The Trouble with Cellaring Wine | Wine Enthusiast
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The Trouble with Cellaring Wine

As a person who spends a disproportionate part of life thinking about, writing about and tasting wine, there are few things quite as thrilling as an aged wine that’s in its sweet spot.

For years, this has been my excuse to justify a worsening wine-hoarding situation, or so my partner would say.

This holiday season, with wine storage in my small Manhattan apartment in undeniable chaos, I’ve decided enough is enough. Rather than waiting for those perfect somedays, I’ll be popping some precious bottles with friends and family, because maybe there’s no better time to enjoy a wine than now.

As collectors, we squirrel away special wines in preparation for faraway hallelujah moments when a wine’s components all magically collide into perfect harmony.

Wine is one of a small handful of consumable goods that can improve with age. Deciding which will actually improve, however, is always a leap of faith.

As collectors, we squirrel away special wines in preparation for faraway hallelujah moments when a wine’s fruit, flora, earth and animal characteristics, as well as structural components like acidity, tannins and mouthfeel, all magically collide into perfect harmony.

While many wines do reward aging, saving too many bottles for an uncertain future can often backfire. For every one that I’ve coaxed to glory, I’ve transformed a handful of once-enchanting wines into tired old clunkers. I’m still heartbroken over the cases of expensive white Burgundy that have fallen victim to premature oxidation, a particular concern with Burgundy, while I fantasized about the decades to come.

Over the years, I’ve also acquired an impressive lineup of rare wines from my (not-to-be-named) birth year. To me, these wines are a time capsule with glimmers of the sun, rain and fruit that contributed to that vintage’s harvest. In honesty, however, having tasted just a few, the resulting wines are typically more earth, mushroom and dust rather than fruit or flower at this point.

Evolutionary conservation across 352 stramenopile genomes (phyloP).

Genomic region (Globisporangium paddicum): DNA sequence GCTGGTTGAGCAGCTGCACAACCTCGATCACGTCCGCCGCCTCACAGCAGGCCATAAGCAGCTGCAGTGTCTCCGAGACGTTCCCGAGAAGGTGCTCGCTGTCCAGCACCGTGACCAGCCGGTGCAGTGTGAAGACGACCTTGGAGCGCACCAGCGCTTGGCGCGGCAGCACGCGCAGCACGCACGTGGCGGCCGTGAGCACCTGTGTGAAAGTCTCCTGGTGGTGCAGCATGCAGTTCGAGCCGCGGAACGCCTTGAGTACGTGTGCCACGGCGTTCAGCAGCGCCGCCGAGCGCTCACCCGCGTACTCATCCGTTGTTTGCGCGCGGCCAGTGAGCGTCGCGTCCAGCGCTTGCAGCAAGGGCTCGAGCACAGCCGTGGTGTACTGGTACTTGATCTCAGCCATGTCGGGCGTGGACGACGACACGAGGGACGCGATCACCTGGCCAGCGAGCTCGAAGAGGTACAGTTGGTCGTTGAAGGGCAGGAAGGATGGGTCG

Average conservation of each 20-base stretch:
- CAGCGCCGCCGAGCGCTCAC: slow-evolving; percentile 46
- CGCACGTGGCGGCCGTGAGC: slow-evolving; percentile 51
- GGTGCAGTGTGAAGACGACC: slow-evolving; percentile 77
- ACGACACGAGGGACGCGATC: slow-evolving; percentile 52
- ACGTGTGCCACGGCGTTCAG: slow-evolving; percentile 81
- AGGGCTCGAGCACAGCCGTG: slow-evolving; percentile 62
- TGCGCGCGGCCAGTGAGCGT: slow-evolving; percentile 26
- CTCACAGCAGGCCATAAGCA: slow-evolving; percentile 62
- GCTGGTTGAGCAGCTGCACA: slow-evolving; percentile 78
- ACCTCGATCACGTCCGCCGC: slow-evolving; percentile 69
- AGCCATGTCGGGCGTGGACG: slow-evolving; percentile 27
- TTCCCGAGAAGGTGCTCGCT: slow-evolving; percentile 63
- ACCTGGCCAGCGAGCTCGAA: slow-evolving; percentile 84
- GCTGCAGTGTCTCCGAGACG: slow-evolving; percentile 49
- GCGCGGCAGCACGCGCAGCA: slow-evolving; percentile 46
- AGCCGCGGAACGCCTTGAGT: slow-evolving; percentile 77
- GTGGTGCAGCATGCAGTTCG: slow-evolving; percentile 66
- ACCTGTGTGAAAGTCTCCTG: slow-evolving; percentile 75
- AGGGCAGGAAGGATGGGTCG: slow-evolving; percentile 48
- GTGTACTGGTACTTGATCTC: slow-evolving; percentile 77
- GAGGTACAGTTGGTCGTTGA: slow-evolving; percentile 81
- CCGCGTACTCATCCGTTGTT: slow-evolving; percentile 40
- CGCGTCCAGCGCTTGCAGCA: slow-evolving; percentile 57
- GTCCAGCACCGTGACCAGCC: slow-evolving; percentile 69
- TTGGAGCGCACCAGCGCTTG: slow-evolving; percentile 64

“An acquired taste, I suppose,” said one friend with whom I shared a precious sip.

Many a wine expert will espouse the necessity to mature certain wines in order to enjoy them. “Drinking Grand Cru Chablis before it’s 10 years old is infanticide,” they’ll say, or they’ll insist “Châteauneuf-du-Pape won’t show its true colors for at least 15 years.”

But it’s a fallacy that all wines get better with extended age. Furthermore, many wine lovers—and oftentimes, even winemakers in Chablis or Châteauneuf-du-Pape—will admit to preferring the taste of young wines with exuberant fruitiness and bold structure still intact.

While I certainly prefer the complexity and nuances of a fine, aged wine, I’m the first to admit that hoarding bottles excessively is a haphazard situation. At the end of the day, whether inexpensive or priceless, young or old, wine is just a drink. What could be better than enjoying it while in the presence of those you love?